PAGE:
Speeding up the Web and your IDS / Firewall
Last Updated: 2012-05-29 21:11:09 UTC
by Johannes Ullrich (Version: 1)
HTTP as a protocol has done pretty well so far. Initially intended to be a delivery medium for scientific data and documents, HTTP has become "The Web / The Internet" for most people and the content being transmitted via HTTP has changed a lot from its initial days.
There are two limitations in particular that some modern proposals attempt to overcome:
- request based nature of HTTP: The server will not be able to notify the client of new data
- latency: HTTP uses pretty extensive headers and isn't exactly latency friendly.
Google in particular has put out a number of proposals to address some of these challenges:
1 - Sending HTTP request data on SYN
The TCP RFC always allowed to send data on SYN, but nobody really attempted to do it... ever. A standard HTTP request is typically a couple of hundred bytes in size. It is unlikely that it will get fragmented, and it would make sense to send it as part of the SYN packet, removing the overhead (in particular latency) caused by properly establishing the TCP connection first. Establishing the full 3 way handshake will easily add 100ms to a new connection on a well connected server.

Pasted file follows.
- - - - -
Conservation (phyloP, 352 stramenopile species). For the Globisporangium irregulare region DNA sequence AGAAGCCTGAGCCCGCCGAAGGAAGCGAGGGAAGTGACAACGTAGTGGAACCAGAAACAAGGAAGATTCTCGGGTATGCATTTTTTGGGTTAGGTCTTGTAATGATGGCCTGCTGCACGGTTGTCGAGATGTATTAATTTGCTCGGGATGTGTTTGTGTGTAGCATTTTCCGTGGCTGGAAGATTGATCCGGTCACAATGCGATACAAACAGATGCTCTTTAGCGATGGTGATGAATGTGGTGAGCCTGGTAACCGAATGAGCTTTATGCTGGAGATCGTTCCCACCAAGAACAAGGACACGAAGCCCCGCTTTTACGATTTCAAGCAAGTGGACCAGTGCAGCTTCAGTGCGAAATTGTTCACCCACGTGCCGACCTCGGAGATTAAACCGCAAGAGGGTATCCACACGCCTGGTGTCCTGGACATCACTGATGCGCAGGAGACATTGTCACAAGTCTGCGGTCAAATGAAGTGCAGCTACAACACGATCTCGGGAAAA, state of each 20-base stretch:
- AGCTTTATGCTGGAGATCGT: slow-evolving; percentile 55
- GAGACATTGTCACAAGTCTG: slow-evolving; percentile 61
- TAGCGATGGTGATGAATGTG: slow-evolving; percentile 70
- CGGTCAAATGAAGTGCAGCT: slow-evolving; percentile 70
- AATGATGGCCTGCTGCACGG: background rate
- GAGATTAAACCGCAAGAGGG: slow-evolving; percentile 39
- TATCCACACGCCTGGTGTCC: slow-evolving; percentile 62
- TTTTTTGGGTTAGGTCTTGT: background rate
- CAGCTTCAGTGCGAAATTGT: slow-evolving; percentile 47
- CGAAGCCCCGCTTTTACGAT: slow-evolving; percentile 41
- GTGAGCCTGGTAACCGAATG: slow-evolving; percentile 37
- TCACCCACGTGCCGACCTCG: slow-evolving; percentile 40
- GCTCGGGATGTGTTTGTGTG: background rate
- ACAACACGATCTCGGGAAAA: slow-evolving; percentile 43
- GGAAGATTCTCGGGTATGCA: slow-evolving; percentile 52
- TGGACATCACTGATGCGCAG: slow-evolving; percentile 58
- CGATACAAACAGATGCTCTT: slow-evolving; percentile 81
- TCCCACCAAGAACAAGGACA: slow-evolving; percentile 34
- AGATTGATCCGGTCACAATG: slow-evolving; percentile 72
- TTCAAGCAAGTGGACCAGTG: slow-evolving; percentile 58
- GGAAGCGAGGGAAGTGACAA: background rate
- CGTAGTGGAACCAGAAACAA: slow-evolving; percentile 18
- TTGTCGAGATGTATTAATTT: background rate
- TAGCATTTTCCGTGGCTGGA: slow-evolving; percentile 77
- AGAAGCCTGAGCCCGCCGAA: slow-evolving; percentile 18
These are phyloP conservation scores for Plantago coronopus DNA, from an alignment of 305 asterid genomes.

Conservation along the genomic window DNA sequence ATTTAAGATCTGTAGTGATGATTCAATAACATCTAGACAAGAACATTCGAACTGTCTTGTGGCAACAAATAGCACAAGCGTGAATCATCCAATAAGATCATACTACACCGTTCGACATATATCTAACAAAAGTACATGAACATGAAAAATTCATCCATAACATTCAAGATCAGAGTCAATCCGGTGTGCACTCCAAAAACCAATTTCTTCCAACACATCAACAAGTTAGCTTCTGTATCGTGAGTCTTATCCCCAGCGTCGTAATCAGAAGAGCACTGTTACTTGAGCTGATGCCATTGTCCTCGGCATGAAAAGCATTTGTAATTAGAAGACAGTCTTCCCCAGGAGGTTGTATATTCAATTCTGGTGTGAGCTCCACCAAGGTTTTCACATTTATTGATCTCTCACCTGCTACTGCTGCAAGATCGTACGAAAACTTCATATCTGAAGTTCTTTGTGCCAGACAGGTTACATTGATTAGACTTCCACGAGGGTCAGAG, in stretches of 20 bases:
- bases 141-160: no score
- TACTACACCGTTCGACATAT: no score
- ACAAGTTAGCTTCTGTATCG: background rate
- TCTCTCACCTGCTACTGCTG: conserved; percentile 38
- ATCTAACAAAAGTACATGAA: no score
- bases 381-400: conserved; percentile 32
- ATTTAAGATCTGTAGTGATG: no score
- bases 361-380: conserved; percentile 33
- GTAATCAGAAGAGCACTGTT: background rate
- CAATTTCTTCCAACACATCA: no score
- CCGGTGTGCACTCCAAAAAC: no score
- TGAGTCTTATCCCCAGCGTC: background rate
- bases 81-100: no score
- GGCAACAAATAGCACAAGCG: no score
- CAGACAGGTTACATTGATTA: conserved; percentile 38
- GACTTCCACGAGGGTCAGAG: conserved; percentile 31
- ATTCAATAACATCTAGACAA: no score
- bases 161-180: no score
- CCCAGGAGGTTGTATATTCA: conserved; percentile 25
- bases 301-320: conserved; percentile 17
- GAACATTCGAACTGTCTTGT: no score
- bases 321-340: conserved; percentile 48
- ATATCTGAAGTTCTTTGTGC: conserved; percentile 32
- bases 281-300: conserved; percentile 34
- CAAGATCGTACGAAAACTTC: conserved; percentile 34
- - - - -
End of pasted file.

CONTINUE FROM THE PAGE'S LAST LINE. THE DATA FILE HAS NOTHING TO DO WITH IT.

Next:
However, if you have ever done any kind of IDS work, the idea of sending data on SYN probably doesn't sound all that comforting, and I would assume that many firewalls/IPSs/IDSs will not allow data on SYN to pass unnoticed.
2 - Compressing HTTP headers / SPDY
Most browsers will support compressing the HTTP body. However, they do not support compressing HTTP headers right now. A proposal to frame HTTP requests called "SPDY" (pronounce speedy), among other features, includes the ability to compress HTTP headers. This should be in particular interesting for asymmetric internet connections with little upstream bandwidth.
SPDY in itself is probably worth a future diary as it provides a lot more then just compressed headers. It is implemented (but turned off by default) in recent versions of Chrome and Firefox). Twitter starts using SPDY so does Google on select pages. Interestingly, SPDY is currently only used over SSL.
3 - Websockets
Websockets (in addition to SPDY) are an attempt to allow the web server to notify the client about new events. Think about web mail or instant messenger software notifying you of a new message. The web sockets specification has had a rough start, but got finalized last November. It starts to see some use on social networking websites.
4 - Speed + Mobility
Microsoft came up with its own proposal: Speed + Mobility . So far, I am not aware of any implementations of it, and it may be pre-empted by SPDY as it directly competes with SPDY.
Looking further ahead: All of this (SPDY, S+M...) may ultimately become HTTP 2.0. HTTP 2.0 is specifically going to address performance issues, and SPDY as well as S+M are trying to address these.
Johannes B. Ullrich, Ph.D.
SANS Technology Institute